For if any man should conceive certain things as being really good, such as prudence, temperance, justice, fortitude, he would not after having first conceived these endure to listen to anything which should not be in harmony with what is really good. (Marcus Aurelius, Meditations)
Virtue need not be something priestly or arrogantly moral. A virtue is just a state of will that is “really good.” It is a core value and, as such, an essential part of the True Will. Here, I discuss the four cardinal virtues of Western civilization—temperance, courage, justice, and wisdom—and how we can nurture them in ourselves.
Temperance is moderation, skillful self-control, the inner power of will.
Desire-restraining strength in the face of temptation.
Tamer of the animal within.
Temperance is the ordering or controlling of certain pleasures and desires; this is curiously enough implied in the saying of ‘a man being his own master.’ (Plato, The Republic)
How to Practice Temperance
- Stick to a meal plan (e.g., try out a ketogenic diet).
- Limit your media consumption (e.g., limit your time on YouTube to 1 hour a day).
- Quit a drug you take habitually (e.g., sugar for watching a movie, caffeine for working out, weed for calming down, alcohol for socializing).
- Willpower Condensed: Master Self-Discipline to Do Your True Will
- On the Virtue of Moderation
- How Moderation Gives Us Freedom
Courage is fortitude, feigned fearlessness, the outer power of will.
Forward-rushing strength in the face of danger.
Spirit of the warrior within.
By courage I mean the desire whereby every man strives to preserve his own being in accordance solely with the dictates of reason. […] The free man is as courageous in timely retreat as in combat; or, a free man shows equal courage or presence of mind, whether he elect to give battle or to retreat. (Spinoza, Ethics)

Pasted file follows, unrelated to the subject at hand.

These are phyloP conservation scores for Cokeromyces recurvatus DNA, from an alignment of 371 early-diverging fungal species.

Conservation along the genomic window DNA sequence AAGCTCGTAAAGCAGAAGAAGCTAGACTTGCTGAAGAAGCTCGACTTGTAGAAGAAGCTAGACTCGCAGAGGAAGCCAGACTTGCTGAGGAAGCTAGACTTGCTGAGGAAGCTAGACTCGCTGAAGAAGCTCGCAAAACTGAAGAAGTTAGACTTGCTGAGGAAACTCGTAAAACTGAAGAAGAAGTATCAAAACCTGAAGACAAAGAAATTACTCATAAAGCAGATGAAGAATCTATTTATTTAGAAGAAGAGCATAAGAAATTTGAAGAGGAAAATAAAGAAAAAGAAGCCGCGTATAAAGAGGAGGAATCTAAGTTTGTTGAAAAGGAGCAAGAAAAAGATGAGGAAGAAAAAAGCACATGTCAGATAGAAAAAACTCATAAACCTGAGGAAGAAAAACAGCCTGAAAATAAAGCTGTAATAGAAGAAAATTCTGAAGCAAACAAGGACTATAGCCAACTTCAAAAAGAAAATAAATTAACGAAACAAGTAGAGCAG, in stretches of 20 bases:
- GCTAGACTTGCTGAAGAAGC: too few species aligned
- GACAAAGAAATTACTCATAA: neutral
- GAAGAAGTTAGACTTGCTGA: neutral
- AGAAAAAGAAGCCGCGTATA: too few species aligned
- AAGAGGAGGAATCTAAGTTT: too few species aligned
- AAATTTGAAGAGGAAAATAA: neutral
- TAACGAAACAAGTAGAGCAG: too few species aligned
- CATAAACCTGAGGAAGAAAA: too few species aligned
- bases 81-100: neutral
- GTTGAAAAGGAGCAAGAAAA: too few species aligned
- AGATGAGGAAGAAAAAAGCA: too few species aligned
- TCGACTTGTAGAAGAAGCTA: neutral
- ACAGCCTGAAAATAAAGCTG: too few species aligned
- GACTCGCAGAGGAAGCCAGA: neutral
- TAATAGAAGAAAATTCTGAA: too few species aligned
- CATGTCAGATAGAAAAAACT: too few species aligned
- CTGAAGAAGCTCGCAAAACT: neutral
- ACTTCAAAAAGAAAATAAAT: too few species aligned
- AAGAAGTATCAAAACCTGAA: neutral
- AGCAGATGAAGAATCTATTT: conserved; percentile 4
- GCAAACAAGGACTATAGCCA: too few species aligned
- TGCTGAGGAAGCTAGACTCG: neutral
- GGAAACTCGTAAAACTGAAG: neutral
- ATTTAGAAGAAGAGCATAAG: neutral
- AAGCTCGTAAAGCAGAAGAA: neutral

How to Practice Courage
- Train and compete in an aggressive, full-contact sport (e.g., boxing, muay thai, jiu-jitsu, wrestling, hockey, football, rugby).
- Strategically expose yourself to your fears (e.g., travel alone to a foreign country, speak in public, go bungee jumping, ask out that woman you have been thinking about for too long, approach hot girls during the day, ask your boss for a raise, launch a product).
- Whenever you have to make a difficult decision, choose the path that seems more frightening—that makes you nervous, that shallows your breathing, that elicits instant worries and excuses; this will be your path to true pride.
- 489 Life Hacks that Make You More Confident
- What to Do about Public Speaking Anxiety
- How to Increase Willpower Through Breathing
Justice is fairness, dutiful righteousness, a devotion to the Golden Rule.
Moral strength in the face of social friction.
Heart of the primate within.
You remember the original principle […] that one man should practise one thing only, the thing to which his nature was best adapted;—now justice is this principle or a part of it. […] The just man […] sets in order his own inner life, and is his own master and his own law, and at peace with himself. (Plato, The Republic) [According to this definition, justice means to do one’s True Will.]
How to Practice Justice
- Study human nature (read Behave by Robert Sapolsky) and objective moral facts.
- Take radical responsibility for your actions as well as for the actions of your subordinates (read Extreme Ownership by Jocko Willink and Leif Babin).
- Look out for proofs of “treating others as you want to be treated” being a valuable life principle (karma, by the way, is not one of them).
Wisdom is prudence, practical intelligence, life experience that has been reflected upon.
Decision-making strength in the face of uncertainty.
Fruit of the thinker within.
The highest endeavour of the mind, and the highest virtue is to understand things by the third kind of knowledge [scientia intuitiva]. (Spinoza, Ethics) [We especially need this wisdom of our mindful intuition to identify the moderate mean between two extremes (for temperance), to take intelligent risks (for courage), and to know our true self (for justice).]
How to Practice Wisdom
- Expose yourself to the unknown of novel situations and write down your experiences (e.g., keeping a diary; personally, I record daily voice memos).
- Watch out for your ego preventing you from asking questions.
- Practice meditation to observe your judging mind on a daily basis.
- The Truth about Self-Improvement
- How to Take Action Without Judging
- Does Open-Mindedness Make You Wiser or Weaker?